The Bullseye - December 2008

Monday, December 1, 2008

In This Issue:
The Top Ten Habits That Your Boss Loves,
Alumni Update,
Defining A Recession,
Monthly Contest Winner,
2009 Construction Industry Forecast

The Top Ten Habits That Your Boss Loves

Naturally, all bosses and supervisors want their employees to perform well. But what exactly is it that makes them regard one employee more highly over another? In other words, what habits can you possess that your boss will love? According to an article by Margaret Steen for Yahoo Hotjobs, these are the habits that your boss is looking for: 

Communication – Err on the side of giving your boss too much information and let the boss tell you when you’re communicating too much. It’s better for your boss to be “in the loop” than out.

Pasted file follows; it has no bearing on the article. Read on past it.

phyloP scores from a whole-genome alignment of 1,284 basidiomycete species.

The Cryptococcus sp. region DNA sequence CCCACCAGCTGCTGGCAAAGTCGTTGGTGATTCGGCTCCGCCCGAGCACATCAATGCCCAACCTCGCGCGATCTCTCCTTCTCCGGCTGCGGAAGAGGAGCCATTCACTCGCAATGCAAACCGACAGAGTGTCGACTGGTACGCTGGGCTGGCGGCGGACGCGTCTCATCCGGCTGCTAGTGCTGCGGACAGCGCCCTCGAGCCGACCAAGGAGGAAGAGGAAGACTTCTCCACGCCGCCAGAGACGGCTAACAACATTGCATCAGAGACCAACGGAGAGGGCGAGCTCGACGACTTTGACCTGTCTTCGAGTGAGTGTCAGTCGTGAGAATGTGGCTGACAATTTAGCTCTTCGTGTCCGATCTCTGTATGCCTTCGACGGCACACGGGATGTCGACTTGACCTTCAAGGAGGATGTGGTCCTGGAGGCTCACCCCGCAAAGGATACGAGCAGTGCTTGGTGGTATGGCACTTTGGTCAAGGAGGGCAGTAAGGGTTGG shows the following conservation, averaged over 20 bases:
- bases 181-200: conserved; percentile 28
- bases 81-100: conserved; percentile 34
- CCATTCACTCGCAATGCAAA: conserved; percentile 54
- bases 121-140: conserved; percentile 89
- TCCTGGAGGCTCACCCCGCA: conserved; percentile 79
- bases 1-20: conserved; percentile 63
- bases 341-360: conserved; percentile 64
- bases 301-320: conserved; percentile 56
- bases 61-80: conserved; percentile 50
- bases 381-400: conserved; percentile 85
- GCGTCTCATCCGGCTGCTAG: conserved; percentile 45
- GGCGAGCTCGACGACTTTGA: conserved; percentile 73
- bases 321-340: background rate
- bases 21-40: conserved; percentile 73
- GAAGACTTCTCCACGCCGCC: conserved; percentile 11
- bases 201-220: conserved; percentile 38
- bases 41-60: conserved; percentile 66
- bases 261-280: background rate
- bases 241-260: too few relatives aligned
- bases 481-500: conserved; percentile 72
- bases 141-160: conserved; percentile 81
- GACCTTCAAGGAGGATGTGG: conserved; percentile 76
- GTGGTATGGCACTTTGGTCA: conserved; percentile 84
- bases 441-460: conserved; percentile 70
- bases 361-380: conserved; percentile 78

Acknowledgement – Your boss will appreciate responsive listening. Let him/her know that you understand and acknowledge what they are saying, and follow through by completing tasks accurately. 
 
Collaboration – Respond to new ideas positively, without too much constructive criticism. Be willing to discuss new ideas and collaborate with others to accomplish goals and tasks. 
 
Relationships – Building good relationships with customers and other employees will reflect well on your boss. Keeping yourself and your department isolated will only make your boss look bad. 
 
Understanding Your Place – Your boss’s personality is incredibly important. If you boss is someone who is detail-oriented, perhaps a fresh “out of the box” approach will help your boss, and thus you, be more successful.